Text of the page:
Proper Gander: Nutters and Putters

Television programmes (and magazine articles) about Donald Trump are rarely in short supply, thanks to his knack for being a symptom of just about everything wrong with society. The upcoming anniversary of his presidency starting has given another opportunity to try and explain how on earth he got where he is. For starters, Channel 4 have broadcast an epic four-part account of his life called ‘Trump: An American Dream’, although ‘nightmare’ would be a better description. Other shows have focused on particular aspects of his rise, such as who his supporters are and his relationship with Scotland.

In ‘Angry, White and American’ (Channel 4), reporter Gary Younge goes on a road trip through Maine, Pennsylvania and Mississippi to speak with people who aren’t ashamed to admit on camera they voted for Trump. Younge wants to learn what experiences and mindsets led people to wave the flag and cast their vote for the dangerous demagogue. He’s interested in the extent to which economic deprivation has undermined the sense of identity which many white working class (by which he means blue-collar) Americans have had. In places like Johnstown, Pennsylvania, heavy industries used to provide local employment until the markets turned and they stopped being profitable. As factories closed down and jobs were lost, the little financial security felt by many communities fell apart. Trump found support from those struggling financially who believe that he’ll revitalise industry back to some mythical golden age. But, as Younge points out, most of Trump’s supporters are white, so if economic deprivation was a main driver for his support, then why didn’t poor black and Latino people tend to vote for him? Younge speaks with Erin McClelland, a Democrat congressional candidate who suggests that non-white Americans have always felt dissatisfied by the system, but dissatisfaction among white people is a new thing: black people haven’t had wealth and prosperity taken away from them, as white people have. While McClelland is obviously wrong about white people not being alienated by capitalism up to now, it may be that expectations have changed and this has led some voters towards Trump and his allies on the far right.

Trump and the far right have a reciprocal relationship. His most rabid supporters can be found here saluting and chanting ‘Heil Trump’, and in turn his rise to power has emboldened the movement. According to Younge, the far right and Trump’s advisers ‘swim in the same pool’. Prominent white supremacist Richard Spencer (who coined the term ‘alt right’, an odious attempt to rebrand fascism) is visited by Younge at a rally. Spencer’s sharp suit and fixed smile can’t disguise his abhorrent views, such as promoting a ‘white only’ ethno-state. Other opinions rattling around inside his tiny brain are just as vile and ridiculous, like ‘Africans have benefited from their experience with white supremacy’ and ‘if Africans had never existed, world history would be almost exactly the same as it is today’.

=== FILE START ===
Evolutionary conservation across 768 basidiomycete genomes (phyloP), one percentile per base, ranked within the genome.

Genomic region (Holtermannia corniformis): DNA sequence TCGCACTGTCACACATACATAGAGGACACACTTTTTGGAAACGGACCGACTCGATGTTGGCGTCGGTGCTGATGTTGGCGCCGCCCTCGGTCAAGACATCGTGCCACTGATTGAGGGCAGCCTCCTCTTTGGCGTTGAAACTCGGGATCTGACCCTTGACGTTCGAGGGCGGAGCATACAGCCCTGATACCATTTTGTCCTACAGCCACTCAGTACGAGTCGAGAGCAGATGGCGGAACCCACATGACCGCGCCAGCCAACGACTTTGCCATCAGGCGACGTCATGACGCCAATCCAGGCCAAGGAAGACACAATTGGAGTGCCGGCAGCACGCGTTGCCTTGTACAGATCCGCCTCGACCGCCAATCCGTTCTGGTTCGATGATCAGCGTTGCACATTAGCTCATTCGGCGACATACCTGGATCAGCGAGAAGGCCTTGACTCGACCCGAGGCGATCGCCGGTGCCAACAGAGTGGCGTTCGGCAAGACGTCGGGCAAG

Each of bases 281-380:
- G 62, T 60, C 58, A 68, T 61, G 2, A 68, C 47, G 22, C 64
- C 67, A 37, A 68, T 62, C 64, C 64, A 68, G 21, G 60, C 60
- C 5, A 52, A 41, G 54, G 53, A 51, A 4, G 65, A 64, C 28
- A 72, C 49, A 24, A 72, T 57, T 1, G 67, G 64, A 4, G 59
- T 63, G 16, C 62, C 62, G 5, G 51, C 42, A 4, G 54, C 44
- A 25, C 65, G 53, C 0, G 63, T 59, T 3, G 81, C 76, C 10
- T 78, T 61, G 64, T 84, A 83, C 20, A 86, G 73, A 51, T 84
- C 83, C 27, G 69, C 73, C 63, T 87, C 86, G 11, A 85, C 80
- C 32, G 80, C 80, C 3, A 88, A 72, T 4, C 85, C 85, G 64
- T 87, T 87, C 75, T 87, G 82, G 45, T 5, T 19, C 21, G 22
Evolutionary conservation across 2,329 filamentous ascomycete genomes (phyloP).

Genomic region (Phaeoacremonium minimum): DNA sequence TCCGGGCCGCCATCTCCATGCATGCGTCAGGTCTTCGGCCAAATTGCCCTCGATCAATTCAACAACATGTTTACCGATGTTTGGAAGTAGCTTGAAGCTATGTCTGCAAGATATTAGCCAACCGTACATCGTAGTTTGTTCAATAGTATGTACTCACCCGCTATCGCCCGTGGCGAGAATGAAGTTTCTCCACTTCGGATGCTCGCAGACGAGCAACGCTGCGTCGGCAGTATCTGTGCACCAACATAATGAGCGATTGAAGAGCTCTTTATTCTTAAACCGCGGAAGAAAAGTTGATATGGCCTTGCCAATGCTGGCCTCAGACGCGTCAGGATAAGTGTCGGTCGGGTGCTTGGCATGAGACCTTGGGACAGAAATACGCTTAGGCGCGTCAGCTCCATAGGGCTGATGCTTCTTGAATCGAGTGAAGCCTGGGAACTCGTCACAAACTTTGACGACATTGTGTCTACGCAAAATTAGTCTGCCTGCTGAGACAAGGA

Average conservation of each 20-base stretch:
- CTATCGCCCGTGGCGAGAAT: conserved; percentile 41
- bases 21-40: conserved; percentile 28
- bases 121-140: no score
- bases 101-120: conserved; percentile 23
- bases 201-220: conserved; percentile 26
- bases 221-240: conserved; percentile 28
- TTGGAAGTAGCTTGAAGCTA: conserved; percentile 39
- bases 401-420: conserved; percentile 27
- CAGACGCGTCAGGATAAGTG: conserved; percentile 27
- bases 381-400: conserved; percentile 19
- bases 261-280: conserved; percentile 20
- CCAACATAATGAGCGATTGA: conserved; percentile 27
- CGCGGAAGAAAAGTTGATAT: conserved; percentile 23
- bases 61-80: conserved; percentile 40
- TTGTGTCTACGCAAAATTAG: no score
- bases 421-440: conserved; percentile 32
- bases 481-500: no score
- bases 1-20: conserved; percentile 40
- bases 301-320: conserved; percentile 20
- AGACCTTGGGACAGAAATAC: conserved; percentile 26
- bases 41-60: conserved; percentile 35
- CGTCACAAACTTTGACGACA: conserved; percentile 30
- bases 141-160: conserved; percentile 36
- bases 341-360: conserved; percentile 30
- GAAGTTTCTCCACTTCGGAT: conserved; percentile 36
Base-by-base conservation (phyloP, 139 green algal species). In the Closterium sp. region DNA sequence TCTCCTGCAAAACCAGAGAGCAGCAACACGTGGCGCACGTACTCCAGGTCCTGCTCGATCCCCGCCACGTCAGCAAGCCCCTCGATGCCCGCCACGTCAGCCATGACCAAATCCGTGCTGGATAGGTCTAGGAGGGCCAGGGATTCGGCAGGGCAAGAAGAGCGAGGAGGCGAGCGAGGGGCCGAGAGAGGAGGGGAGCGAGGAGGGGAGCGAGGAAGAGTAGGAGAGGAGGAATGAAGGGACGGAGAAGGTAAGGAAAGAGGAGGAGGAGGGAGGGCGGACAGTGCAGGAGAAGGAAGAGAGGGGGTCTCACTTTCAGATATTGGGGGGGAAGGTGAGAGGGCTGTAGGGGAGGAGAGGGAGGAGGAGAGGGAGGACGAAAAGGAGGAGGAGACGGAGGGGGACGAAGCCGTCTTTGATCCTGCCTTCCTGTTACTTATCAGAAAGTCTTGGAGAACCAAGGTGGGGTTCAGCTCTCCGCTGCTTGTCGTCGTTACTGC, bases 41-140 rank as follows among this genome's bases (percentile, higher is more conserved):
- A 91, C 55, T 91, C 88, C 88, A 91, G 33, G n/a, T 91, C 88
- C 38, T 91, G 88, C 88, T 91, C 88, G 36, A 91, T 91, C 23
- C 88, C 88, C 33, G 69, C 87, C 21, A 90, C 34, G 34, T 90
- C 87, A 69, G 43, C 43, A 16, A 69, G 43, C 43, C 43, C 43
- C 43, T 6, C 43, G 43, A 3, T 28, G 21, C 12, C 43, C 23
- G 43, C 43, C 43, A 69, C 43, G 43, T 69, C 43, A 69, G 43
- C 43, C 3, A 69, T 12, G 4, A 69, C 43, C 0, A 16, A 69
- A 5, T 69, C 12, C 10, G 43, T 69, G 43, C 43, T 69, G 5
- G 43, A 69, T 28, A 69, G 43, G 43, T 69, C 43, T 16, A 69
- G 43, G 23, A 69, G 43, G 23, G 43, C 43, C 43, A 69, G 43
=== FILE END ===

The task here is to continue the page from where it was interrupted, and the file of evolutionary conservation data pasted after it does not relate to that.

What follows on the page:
Those who voted for Trump to ‘make America great again’ seem to fall into two types: those who explicitly connect him with the narrow-minded racism of the far right and those who choose to ignore the bigotry which comes with nationalism. The latter, when interviewed by Younge, downplay America’s slave-owning history and the connotations of the confederate flag.

Over in Britain, we’re sadly not immune to Trump’s influence. In ‘Donald Trump: Scotland’s President’ (BBC1), reporter Glenn Campbell looks at the links (including golfing ones) Trump has with Scotland. His mother was born on the island of Lewis before leaving its rugged tranquillity for the bustle of 1930s Manhattan. According to those interviewed by Campbell, she taught Trump the value of getting attention, as well as traits like respectability and a sense of community which may have transferred less well to his adult life. When Trump visited Lewis in 2008 he reportedly spent 97 seconds in his mother’s birthplace before jetting off to Aberdeen for an inquiry into his plans for a golf resort north of the city. This inquiry was held after local councillors had turned down his proposal, fearing that two golf courses, a hotel and conference centre, 950 holiday homes and 550 houses would ruin the area’s natural habitats. The then-First Minister Alex Salmond stepped in and following the inquiry the Scottish government granted the planning application. A few locals have stoically refused to sell their homes to make way for the development, including one who flies a Mexican flag in solidarity with others threatened by what Trump wants to build. Those who agreed the development thought that the promised billion pound investment would justify an area of special scientific interest being built on. However, five years after the project opened, the second course and houses haven’t been built and an area which used to be a wilderness now looks manicured. Many regret the decision.

The development of Trump’s golf course (‘the greatest golf course ever built’, according to him) shows that if you wave enough money at something, you tend to get your own way in the end. His rise to power highlights other features of our capitalist society, such as how economic struggles and finding scapegoats in other groups fuel support for the far right, as it did in 1930s Germany. Far from being the trailblazer which his supporters want him to be, Donald Trump represents capitalism at its worst.


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